The Bank may not escape the consequences of its action by its claim that it had no knowledge that the securities which it took as collateral were forbidden to be pledged. The District Court found that the Bank was "not actually aware" of the restricted character of the securities and that it did not "knowingly participate" in a breach or change of the loan agreement. Whether the Bank was at the moment "aware" of matters of which it had knowledge is of no legal relevance. The Bank either had knowledge, or is chargeable with knowledge, and if the finding of no "knowing participation" means lack of knowledge rather than lack of awareness, it is plainly erroneous.
[N]either a large bank nor a small bank may urge that it is ignorant of facts clearly disclosed in the transactions of its customers with the Bank — disclosed, too, without the need of artificial synthesis of notice of separated operations; nor may a bank close its eyes to the clear implications of such facts.
Grace v. Corn Exchange Bank Trust Co., 287 N.Y. 94, 107, 38 N.E.2d 449, 454 (1941). To recapitulate, the Bank had in its files the note, the loan agreement and the assignment agreement. The note referenced the loan agreement. The loan agreement contained the set aside provision, and attached to it was the list of set aside securities. The assignment transferred to the Bank the note and the loan agreement and, in addition, imposed on the Bank the obligation (imposed upon it in any event as a matter of suretyship law) not to alter the terms of note or loan agreement without consent of SBA. The vice president-cashier handled the closing of the guaranteed loan and signed the assignment agreement for the Bank. He examined the documents and sent them to the Bank's attorney for further examination. The Bank is in the anomalous position of disclaiming knowledge of the contents of the very document on which it sues.
One who reads a written document, or signs it (even without reading it) is bound by its terms. "Although the plaintiff testified that he merely `glanced' at this instrument [a release, in the form of a letter signed by him], it is the universal rule that he cannot thus evade his responsibilities for its terms and conditions." Lawrence v. Muter Co., 171 F.2d 380, 384 (7th Cir. 1948). See also: 1 Williston on Contracts (3d ed.) § 90A; Restatement of Contracts § 70. There is no issue of imputing knowledge of one officer to the corporate entity and thence to another officer — the same officer handled all the loan transactions with Caladesic.4
The Bank misses the point by its argument that it had no affirmative duty to oversee Caladesic's affairs so as to insure that Caladesic abided by the set aside provision. The question here is a much narrower one of the effect of a breach of the security arrangement participated in by the Bank itself and to its own advantage.
The individual set aside securities were not identified with distinguishing marks. The trial court found that SBA "waived the requirement in the loan agreement that the earmarked securities be identified by a distinguished mark." The loan agreements required:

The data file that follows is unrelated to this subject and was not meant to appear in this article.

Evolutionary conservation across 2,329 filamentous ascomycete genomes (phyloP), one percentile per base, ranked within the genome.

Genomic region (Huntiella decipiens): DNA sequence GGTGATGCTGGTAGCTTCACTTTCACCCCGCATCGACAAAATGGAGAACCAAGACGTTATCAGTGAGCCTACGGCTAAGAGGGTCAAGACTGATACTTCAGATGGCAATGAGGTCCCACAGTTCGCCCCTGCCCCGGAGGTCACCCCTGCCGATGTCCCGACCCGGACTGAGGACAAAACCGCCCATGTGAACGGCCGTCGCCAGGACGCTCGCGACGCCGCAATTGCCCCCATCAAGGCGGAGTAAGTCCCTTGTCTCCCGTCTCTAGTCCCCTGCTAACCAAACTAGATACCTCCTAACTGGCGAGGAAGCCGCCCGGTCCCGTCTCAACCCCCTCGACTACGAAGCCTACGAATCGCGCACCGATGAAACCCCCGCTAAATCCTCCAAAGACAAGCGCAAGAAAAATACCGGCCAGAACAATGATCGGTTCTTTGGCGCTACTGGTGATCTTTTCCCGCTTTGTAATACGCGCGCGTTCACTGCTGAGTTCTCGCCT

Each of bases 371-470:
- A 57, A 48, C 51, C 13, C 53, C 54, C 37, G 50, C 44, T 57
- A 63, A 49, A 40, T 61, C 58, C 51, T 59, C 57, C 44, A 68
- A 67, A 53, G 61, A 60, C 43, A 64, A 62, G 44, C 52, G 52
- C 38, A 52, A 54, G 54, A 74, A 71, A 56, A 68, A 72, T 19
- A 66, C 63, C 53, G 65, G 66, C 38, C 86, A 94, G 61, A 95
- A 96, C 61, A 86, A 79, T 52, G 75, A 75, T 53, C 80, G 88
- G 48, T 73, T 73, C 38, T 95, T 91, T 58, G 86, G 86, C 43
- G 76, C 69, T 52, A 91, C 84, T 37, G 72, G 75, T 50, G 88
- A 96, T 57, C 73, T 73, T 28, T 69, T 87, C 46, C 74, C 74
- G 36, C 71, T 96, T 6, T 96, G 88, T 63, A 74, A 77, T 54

The Earmarked Securities shall be identified by a distinguishing mark to indicate that they are subject to this Loan Agreement and they shall be physically separated from portfolio securities which are not earmarked.
SBA has not construed this to require that each document must bear a distinguishing mark. Rather it has uniformly required of Small Business Investment Companies that all restricted securities be maintained in a single file or portfolio, separate from other securities, which file must be marked to show that the contents are earmarked securities. This construction by the agency, and uniform practice of the agency, is entitled to appropriate judicial respect and deference, North Atlantic Westbound Freight Assn. v. Federal Maritime Commission, 130 U.S.App.D.C. 122, 397 F.2d 683 (1968), and it excludes a conclusion that there was a waiver.
The discharge of SBA on the first guaranty is not pro tanto but total. Because there was a material increase in the risk, the case falls under § 128(b) (i) of the Restatement rather than (b) (ii), which provides for reduction in the surety's obligation if the risk is not materially increased.5
On the guaranty issued for the second SBA-guaranteed loan, it is SBA's ox which is gored by knowledge. See E. A. Boyd Co. v. U.S.F. & G., 35 Cal. App.2d 171, 94 P.2d 1046 (1939). The court correctly held SBA liable. The loan agreement was made in early December, 1964, and in February, 1965 the loan was closed in the same manner as the first loan.6 SBA's claim of discharge on the second guaranty rests on Restatement of Security, § 124(1).
Where before the surety has undertaken his obligation the creditor knows facts unknown to the surety that materially increase the risk beyond that which the creditor has reason to believe the surety intends to assume, and the creditor also has reason to believe that these facts are unknown to the surety and has a reasonable opportunity to communicate them to the surety, failure of the creditor to notify the surety of such facts is a defense to the surety.